Youngwood businessman grows donations in daffodil campaign
When an American Cancer Society representative approached family friend Ed Christofano about getting involved in Daffodil Days, little did she know she was lining up more than 1,000 donors.
He recruited his employees at the Youngwood Corner Market and Hayden's Pharmacy in the Youngwood and Greensburg locations to sell bright-yellow daffodil cards for a $1 donation apiece to the cancer society.
The campaign ended with a sea of yellow in all three stores and a donation of more than $2,000.
Christofano's grandfather, Nicholas Sirianni, and his uncle, Nicholas Sirianni, both on the side of his mother, Diane Christofano, were directly affected by cancer.
He asked employees to get involved and promised to throw a party for the store that sold the most.
But even Christofano couldn't imagine the result.
Walls, ceilings and doors were covered with the daffodil cards.
“It's very moving. It's a moment when you walk into the store and see the overwhelming response that people do care,” said Christofano, who acquired Hayden's Pharmacy in Youngwood in 2007 and the Greensburg location in 2011. The Youngwood Corner Market opened last year.
“I'm honored to say the employees we have really stepped up in making this program a success,” Christofano said.
They were able to raise more than $1,000 for the American Cancer Society with the cards. On behalf of his family business, Christofano matched every donation.
His mother, affectionately called Mimi by customers, recently presented the check to the cancer society. “When I walked in, I was blown away,” said Dawn Keefer, income development and foundation giving manager for the society division in Greensburg. “Every wall was covered in donation cards.
“It was a sea of yellow. Typically stores sell 100, but they sold between 1,300 to 1,500 and that's just amazing.”
Keefer said this will be the last year for the Daffodil Days fundraiser, as the Westmoreland County campaign was one of only a handful still taking place across the country. It was decided that the society could have a greater impact on those facing cancer by investing in more far-reaching fundraising programs, she said.
Daffodil Days was originally initiated by the Canadian Cancer Society. The unit in Erie County, N.Y., started it with the American Cancer Society in 1970.
Keefer said several million daffodils were sold annually and transported 3,000 miles from daffodil fields in the state of Washington.
“The flower was selected for this program because it represents hope,” Keefer said.
Dawn Waugaman, manager and head cashier at The Corner Market, found the program inspiring and wanted to help in any way she could.
“I really took it to heart and sold to customers; sometimes I even asked people twice,” said Waugaman, whose grandparents died of cancer. “We have really great customers here who were happy to help. Since there's cancer in my family, this touched me a lot.”
Michele Stewardson is a contributing writer for Trib Total Media.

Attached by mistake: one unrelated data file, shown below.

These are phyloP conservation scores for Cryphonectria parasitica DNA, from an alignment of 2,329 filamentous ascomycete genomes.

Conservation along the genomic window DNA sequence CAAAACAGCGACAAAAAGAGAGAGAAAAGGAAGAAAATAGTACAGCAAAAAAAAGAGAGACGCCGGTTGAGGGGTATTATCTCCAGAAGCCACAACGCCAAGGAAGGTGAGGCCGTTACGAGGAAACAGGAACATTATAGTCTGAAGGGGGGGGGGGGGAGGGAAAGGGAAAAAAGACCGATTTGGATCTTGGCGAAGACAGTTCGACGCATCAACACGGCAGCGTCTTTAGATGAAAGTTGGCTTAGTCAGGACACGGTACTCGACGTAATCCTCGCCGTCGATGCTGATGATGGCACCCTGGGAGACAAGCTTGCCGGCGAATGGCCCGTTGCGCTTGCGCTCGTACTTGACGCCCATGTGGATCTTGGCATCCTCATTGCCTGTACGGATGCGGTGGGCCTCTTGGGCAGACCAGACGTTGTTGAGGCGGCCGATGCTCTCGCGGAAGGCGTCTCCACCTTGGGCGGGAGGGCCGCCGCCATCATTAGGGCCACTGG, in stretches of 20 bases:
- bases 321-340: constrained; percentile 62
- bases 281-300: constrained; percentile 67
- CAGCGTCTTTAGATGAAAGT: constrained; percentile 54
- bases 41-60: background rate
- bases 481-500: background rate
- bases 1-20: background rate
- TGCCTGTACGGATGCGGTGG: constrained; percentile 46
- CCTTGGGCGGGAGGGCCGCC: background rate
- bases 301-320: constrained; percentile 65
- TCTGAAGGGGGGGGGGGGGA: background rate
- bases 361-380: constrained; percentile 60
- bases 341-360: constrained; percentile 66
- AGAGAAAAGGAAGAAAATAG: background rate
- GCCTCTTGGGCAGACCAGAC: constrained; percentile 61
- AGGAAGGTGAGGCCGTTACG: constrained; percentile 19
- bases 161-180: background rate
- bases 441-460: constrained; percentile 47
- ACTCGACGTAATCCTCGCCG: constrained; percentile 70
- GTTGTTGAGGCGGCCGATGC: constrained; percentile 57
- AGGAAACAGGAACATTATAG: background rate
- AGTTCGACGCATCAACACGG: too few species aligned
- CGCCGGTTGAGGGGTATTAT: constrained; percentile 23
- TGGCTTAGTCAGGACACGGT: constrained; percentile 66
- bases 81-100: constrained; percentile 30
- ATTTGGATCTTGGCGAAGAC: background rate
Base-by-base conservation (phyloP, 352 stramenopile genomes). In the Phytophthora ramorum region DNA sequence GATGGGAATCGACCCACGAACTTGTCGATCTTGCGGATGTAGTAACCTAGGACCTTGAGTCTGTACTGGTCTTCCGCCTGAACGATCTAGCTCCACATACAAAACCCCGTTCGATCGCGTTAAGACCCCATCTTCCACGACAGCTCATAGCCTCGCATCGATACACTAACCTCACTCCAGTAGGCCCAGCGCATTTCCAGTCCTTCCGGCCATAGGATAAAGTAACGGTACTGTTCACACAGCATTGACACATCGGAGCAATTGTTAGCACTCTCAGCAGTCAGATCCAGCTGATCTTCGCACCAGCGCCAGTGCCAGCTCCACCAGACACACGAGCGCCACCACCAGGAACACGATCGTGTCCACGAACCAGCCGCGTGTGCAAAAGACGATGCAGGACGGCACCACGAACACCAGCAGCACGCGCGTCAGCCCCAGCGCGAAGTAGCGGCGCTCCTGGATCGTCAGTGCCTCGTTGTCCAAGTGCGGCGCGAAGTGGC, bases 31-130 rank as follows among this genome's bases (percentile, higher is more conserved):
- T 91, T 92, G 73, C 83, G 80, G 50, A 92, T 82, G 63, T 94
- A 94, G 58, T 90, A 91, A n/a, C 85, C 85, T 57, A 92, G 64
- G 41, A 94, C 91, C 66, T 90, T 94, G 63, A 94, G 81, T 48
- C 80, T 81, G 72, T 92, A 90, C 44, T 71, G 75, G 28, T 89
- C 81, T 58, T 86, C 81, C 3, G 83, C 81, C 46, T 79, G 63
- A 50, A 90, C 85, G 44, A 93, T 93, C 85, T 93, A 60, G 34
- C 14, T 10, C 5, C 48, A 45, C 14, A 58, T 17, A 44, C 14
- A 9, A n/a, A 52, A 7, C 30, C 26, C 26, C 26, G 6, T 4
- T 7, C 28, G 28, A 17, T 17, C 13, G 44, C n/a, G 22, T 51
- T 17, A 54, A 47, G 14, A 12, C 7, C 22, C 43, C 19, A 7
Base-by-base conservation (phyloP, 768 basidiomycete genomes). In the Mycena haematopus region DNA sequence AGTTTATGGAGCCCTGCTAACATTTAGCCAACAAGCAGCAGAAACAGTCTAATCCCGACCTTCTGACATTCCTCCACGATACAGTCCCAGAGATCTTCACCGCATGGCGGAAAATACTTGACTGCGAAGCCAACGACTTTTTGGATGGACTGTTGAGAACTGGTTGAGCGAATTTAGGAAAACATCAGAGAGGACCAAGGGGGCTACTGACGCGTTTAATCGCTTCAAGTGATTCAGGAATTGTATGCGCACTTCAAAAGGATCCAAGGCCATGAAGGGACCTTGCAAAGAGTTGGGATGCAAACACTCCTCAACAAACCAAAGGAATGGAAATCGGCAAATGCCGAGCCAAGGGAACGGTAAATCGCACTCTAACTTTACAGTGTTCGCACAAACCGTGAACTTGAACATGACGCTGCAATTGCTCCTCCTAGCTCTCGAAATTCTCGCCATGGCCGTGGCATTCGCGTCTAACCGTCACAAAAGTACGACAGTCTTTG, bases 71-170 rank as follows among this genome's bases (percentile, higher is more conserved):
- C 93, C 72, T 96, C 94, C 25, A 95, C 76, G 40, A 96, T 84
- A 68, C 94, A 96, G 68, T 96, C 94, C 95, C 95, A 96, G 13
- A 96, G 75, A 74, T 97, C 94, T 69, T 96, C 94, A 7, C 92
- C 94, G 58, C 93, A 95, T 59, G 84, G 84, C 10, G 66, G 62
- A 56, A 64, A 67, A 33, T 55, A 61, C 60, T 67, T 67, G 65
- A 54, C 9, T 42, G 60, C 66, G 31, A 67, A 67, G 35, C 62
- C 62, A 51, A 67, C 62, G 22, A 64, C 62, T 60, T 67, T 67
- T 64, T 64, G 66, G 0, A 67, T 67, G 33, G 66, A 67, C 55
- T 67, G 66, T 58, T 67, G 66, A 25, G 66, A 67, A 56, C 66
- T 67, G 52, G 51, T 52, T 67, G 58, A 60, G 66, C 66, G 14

Show commenting policy
TribLive commenting policy
You are solely responsible for your comments and by using TribLive.com you agree to our Terms of Service.
We moderate comments. Our goal is to provide substantive commentary for a general readership. By screening submissions, we provide a space where readers can share intelligent and informed commentary that enhances the quality of our news and information.
While most comments will be posted if they are on-topic and not abusive, moderating decisions are subjective. We will make them as carefully and consistently as we can. Because of the volume of reader comments, we cannot review individual moderation decisions with readers.
We value thoughtful comments representing a range of views that make their point quickly and politely. We make an effort to protect discussions from repeated comments either by the same reader or different readers.
We follow the same standards for taste as the daily newspaper. A few things we won't tolerate: personal attacks, obscenity, vulgarity, profanity (including expletives and letters followed by dashes), commercial promotion, impersonations, incoherence, proselytizing and SHOUTING. Don't include URLs to Web sites.
We do not edit comments. They are either approved or deleted. We reserve the right to edit a comment that is quoted or excerpted in an article. In this case, we may fix spelling and punctuation.
We welcome strong opinions and criticism of our work, but we don't want comments to become bogged down with discussions of our policies and we will moderate accordingly.
We appreciate it when readers and people quoted in articles or blog posts point out errors of fact or emphasis and will investigate all assertions. But these suggestions should be sent via e-mail. To avoid distracting other readers, we won't publish comments that suggest a correction. Instead, corrections will be made in a blog post or in an article.
- Steelers kicker Boswell puts best foot forward
- Steelers notebook: Tomlin not grooming successor to RB Williams
- Stop by Stanley’s Bar & Grill in Ford City for Thanksgiving dinner
- Hempfield man fights off intruders
- Ford City executive sessions called into question
- Robbery nets stint in prison for Marion Center man
- Pittsburgh man charged with 56 counts after high-speed chase over weekend
- H&M to open in Westmoreland Mall
- Occupying playoff spot on Thanksgiving good harbinger for Penguins
- Penn State football coach Franklin renews his plea for patience
- Clairton no longer distressed